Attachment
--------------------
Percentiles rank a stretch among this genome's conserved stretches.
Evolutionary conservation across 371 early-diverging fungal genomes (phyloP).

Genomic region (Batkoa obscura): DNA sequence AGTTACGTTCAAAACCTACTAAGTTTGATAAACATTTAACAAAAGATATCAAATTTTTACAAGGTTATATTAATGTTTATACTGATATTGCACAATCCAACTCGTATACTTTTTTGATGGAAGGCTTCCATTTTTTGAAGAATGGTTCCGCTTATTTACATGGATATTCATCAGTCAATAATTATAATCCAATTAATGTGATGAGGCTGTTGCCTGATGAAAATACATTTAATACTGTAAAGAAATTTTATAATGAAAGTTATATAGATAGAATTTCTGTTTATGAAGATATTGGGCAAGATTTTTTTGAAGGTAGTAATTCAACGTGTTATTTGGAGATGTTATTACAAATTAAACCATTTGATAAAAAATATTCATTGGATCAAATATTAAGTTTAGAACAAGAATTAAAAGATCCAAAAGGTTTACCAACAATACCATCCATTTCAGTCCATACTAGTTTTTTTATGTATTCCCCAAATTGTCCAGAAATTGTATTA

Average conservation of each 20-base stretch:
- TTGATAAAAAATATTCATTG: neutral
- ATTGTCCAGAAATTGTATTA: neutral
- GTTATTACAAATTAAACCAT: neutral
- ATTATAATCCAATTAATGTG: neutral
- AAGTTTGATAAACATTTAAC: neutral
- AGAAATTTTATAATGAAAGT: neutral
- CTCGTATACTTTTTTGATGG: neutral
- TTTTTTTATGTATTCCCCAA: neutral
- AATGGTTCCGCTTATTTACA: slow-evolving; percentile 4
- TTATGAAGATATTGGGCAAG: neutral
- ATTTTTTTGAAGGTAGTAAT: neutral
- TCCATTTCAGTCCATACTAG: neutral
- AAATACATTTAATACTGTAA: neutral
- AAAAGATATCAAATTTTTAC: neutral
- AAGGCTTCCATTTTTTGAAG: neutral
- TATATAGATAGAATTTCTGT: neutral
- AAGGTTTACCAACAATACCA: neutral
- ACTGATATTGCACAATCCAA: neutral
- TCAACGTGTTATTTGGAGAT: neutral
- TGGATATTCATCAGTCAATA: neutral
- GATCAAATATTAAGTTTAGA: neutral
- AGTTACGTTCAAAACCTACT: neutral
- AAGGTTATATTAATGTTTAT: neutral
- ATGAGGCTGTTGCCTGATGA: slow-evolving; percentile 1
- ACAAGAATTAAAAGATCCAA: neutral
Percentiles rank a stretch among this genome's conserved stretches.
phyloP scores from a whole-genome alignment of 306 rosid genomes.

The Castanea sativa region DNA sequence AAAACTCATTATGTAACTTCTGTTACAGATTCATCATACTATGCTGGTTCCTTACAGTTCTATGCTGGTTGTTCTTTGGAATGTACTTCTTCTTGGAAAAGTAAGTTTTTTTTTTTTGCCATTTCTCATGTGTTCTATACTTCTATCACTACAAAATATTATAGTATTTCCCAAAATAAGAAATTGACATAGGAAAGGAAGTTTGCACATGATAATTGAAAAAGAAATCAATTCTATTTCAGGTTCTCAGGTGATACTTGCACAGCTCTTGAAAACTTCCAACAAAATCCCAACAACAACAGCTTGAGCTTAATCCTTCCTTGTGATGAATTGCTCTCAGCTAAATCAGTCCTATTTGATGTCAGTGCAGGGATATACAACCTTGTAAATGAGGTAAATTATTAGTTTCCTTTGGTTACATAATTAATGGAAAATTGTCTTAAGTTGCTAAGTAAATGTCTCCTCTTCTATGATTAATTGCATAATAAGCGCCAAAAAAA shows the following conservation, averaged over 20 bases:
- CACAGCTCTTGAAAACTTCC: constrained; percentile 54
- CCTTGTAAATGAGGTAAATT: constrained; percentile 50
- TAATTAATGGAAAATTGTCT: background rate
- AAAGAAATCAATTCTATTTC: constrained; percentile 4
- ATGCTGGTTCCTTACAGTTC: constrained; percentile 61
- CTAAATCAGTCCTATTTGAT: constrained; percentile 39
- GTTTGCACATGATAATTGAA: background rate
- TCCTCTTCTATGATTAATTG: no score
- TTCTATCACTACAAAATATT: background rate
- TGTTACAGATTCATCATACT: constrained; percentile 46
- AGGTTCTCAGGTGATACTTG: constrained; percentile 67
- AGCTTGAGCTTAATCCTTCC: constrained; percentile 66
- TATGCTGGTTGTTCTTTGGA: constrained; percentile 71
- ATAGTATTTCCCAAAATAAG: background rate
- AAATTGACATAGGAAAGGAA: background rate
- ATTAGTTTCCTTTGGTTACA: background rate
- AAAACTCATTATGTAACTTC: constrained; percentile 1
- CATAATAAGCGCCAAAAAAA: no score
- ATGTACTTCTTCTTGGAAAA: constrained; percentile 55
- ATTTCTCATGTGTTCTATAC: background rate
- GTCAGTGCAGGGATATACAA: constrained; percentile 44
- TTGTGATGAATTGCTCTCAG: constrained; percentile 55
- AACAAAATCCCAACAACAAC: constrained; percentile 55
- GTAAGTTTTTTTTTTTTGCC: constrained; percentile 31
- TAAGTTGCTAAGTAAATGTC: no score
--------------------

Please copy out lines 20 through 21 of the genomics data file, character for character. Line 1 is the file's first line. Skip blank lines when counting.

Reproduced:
- TATATAGATAGAATTTCTGT: neutral
- AAGGTTTACCAACAATACCA: neutral